For many of us studying away from home, travelling back every term break, over Christmas, or even in the summer is not really an option due to distance and of course, the infamously high air fares. A few days in to recharge from busy months of university work are great, but a few weeks or more can become long and… boring. For myself, a student in the UK, below are some of the things I have done to make the most of my time here and honestly, just to truly figure out what my ‘second home’ is all about. Every country is different, but we, international students, are all in the same boat; so hopefully, these suggestions will be helpful for those of you looking to spice things up this upcoming break!
As typical as it sounds, you deserve it. We write our own story, so let’s add a happy ending after a big chapter of hard work at university, with a little city break or simply lazy days under the sun. Here is a plus about being a student, you get a discount for literally everything, including travel and accommodation, so why not make use of it? Studying in the UK, I have had the chance to add another five countries to my list, thanks to the super convenient transport links to Europe. Similarly, wherever you are, it is definitely worth exploring further the neighbouring areas, besides your place of study itself. Travelling is more than just getting away from work; it is an experience of learning about people and life outside of the familiar; something a university lecturer cannot offer.
Life is short, and nine months of your year were already spent on ‘mastering’ university in general, including finding your way around massive campuses. That is why I found discovering a new skill to be essential during breaks. Take part in a class, join a new community or create your own little project; setting yourself a ‘relax’, non-compulsory target during free time will help you quickly get out of your comfort zone and pick up a new ‘art’. Of course, there will be that battle between the devil of procrastination and the hard-working side of yourself, but I promise you it will be worthwhile. First off, it is always fun to start a new term being able to show off some hidden talents; but more importantly, constantly trying out unfamiliar things will help wire your brain to become flexible and adaptable. Learning skills, in my experience, is a way to keep the spark of curiosity and creativity we all had as kids; when we first learn how to speak, how to walk or how to make build a lego house. Furthermore, realistically speaking, in our increasingly automated world, maintaining this susceptibility to new knowledge is what makes you unique; because creativity, as a skill, is irreplaceable.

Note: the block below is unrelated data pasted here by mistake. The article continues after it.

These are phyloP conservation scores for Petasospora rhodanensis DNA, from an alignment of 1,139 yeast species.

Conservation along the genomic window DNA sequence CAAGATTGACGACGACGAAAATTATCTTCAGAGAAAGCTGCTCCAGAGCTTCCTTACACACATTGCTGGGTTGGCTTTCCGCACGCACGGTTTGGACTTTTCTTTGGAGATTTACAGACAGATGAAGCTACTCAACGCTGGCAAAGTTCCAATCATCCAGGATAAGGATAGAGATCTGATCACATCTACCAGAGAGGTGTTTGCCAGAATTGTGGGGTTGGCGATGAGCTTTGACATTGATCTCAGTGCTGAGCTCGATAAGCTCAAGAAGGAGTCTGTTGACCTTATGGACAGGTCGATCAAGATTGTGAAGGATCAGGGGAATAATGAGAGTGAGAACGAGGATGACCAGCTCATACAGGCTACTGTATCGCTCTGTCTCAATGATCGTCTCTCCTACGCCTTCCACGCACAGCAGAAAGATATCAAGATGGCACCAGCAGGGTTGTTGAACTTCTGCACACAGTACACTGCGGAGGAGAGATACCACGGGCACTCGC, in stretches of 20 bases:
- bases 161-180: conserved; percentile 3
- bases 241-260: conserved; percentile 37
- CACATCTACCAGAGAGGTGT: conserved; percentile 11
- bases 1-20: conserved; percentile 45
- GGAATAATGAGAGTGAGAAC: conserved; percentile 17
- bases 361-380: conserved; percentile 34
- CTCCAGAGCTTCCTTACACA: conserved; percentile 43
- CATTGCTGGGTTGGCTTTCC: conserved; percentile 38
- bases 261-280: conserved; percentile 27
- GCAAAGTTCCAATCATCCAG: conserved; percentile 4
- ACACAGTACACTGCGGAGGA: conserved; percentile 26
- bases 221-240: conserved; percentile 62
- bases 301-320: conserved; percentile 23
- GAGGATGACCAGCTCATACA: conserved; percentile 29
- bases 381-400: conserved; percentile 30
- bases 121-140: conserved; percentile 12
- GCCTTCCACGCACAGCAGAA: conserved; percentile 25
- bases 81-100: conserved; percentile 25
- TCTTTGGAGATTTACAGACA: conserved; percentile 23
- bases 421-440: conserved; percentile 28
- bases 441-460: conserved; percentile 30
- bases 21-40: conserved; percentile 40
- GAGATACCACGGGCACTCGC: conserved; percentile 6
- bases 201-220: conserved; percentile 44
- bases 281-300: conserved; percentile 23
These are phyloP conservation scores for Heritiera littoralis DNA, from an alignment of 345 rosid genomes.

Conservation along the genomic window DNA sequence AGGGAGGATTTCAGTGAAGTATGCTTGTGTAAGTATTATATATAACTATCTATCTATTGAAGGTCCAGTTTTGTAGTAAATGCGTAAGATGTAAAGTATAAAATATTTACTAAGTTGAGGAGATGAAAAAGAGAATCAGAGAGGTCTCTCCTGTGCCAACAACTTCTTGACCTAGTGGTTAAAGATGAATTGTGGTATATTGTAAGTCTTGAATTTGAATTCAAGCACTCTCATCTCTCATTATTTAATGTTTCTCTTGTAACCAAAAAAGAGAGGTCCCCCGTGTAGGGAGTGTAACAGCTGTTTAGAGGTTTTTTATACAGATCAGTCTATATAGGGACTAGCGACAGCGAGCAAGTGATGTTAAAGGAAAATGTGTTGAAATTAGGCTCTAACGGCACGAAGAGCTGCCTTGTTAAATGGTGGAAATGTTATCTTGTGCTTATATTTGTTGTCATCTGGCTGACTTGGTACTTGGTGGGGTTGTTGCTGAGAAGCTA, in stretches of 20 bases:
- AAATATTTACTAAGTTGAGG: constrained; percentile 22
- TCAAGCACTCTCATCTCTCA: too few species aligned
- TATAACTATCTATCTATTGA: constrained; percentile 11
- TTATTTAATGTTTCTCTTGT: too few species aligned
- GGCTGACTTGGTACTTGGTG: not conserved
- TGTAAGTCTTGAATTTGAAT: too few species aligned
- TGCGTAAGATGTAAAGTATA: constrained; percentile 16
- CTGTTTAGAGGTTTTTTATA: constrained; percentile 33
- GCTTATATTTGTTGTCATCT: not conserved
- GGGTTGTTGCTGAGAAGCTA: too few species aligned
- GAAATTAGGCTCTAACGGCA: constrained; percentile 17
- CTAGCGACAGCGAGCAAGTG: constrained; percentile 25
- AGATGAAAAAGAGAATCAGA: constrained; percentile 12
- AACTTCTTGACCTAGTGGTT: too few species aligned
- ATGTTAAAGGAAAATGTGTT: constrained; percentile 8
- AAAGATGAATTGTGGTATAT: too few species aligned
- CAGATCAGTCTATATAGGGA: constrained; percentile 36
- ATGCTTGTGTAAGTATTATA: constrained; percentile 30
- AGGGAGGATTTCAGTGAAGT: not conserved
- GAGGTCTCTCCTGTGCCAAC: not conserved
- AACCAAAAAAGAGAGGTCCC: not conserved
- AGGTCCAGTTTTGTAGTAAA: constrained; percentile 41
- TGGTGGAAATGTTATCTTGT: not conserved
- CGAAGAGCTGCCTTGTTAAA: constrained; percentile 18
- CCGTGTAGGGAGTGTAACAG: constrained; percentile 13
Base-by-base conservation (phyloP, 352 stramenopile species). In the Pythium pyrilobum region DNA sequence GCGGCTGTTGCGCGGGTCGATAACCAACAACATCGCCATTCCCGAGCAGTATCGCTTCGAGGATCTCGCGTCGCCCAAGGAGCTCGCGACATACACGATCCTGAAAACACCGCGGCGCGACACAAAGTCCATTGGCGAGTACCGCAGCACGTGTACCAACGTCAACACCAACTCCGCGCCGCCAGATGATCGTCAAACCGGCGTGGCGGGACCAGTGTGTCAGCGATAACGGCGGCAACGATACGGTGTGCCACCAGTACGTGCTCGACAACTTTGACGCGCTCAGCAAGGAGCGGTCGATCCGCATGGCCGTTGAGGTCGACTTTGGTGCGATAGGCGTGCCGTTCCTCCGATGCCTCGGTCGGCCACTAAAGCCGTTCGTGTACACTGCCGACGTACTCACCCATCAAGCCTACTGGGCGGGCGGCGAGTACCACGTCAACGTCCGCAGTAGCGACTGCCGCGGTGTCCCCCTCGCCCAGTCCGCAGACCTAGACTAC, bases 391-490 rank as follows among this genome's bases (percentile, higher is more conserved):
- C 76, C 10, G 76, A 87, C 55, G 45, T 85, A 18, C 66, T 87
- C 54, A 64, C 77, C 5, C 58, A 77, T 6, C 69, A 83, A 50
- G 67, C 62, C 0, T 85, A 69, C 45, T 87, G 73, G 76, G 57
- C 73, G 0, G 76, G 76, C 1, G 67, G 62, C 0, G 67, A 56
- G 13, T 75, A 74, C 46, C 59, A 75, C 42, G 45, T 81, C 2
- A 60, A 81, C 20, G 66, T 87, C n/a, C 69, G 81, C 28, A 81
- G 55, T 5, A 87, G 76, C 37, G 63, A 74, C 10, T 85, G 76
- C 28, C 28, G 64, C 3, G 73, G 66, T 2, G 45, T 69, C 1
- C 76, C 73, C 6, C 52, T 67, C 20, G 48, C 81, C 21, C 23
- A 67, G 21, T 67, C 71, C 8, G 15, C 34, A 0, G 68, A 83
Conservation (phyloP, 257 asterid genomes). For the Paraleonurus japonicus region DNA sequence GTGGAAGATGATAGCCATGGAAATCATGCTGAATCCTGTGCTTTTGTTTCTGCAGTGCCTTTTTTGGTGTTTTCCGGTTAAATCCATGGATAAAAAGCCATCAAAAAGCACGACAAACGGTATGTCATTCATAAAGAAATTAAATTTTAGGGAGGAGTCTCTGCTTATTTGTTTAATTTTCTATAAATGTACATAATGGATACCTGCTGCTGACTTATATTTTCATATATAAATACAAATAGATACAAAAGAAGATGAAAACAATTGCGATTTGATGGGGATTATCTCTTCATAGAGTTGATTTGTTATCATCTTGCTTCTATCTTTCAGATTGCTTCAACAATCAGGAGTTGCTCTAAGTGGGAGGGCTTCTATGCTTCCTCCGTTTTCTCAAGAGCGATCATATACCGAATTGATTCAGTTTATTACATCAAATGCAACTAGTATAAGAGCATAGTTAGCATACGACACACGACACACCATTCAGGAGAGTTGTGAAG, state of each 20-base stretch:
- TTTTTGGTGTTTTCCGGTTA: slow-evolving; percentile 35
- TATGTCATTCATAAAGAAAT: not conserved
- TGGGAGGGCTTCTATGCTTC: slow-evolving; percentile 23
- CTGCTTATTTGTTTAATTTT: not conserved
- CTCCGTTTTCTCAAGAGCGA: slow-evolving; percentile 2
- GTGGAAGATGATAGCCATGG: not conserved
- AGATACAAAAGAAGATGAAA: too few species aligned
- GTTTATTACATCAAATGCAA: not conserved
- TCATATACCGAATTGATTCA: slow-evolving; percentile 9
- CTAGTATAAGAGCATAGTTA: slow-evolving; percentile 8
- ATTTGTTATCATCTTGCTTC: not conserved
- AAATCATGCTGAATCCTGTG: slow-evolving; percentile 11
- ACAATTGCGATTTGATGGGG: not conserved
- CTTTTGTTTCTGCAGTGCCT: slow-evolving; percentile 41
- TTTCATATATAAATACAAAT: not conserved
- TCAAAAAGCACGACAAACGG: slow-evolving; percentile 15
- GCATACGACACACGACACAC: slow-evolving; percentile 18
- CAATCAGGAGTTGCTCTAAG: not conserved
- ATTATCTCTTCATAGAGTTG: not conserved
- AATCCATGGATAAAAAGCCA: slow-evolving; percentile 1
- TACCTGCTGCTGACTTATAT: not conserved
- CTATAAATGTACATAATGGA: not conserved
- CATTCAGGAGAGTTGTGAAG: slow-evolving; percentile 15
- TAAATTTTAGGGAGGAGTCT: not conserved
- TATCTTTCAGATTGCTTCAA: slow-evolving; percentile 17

Wait, let me explain myself. Why fill up a break with more work like it wasn’t enough already during term time? Because, if you work on something you love, it would not be ‘work’ at all! These breaks are perhaps the only time in your student life where you can forget all the external expectations and pressures and focus on developing yourself. If you have spent the rest of the academic year working part-time solely to fund your little trips to the grocers, a few (or many) night-outs to remember or something as necessary as the rent; now is the time to search and work for a cause you believe in. Freelancing, campaigning or even a small entrepreneurial venture, whatever floats your boat. However, this has to be the kind of ‘work’ that you would happily do even if, hypothetically speaking, you would not get paid. Because this is your identity, this is who you are as a person, besides, well, being an international student. Also, to be a bit more grounded, working during breaks will add variety to your career portfolio, support your future choices, bring you an amazing network of people to meet, and lessons you would not have had otherwise!
So, those are my ideas of how to fill up a potentially long and ‘empty’ break. What about you, what are your plans for this summer?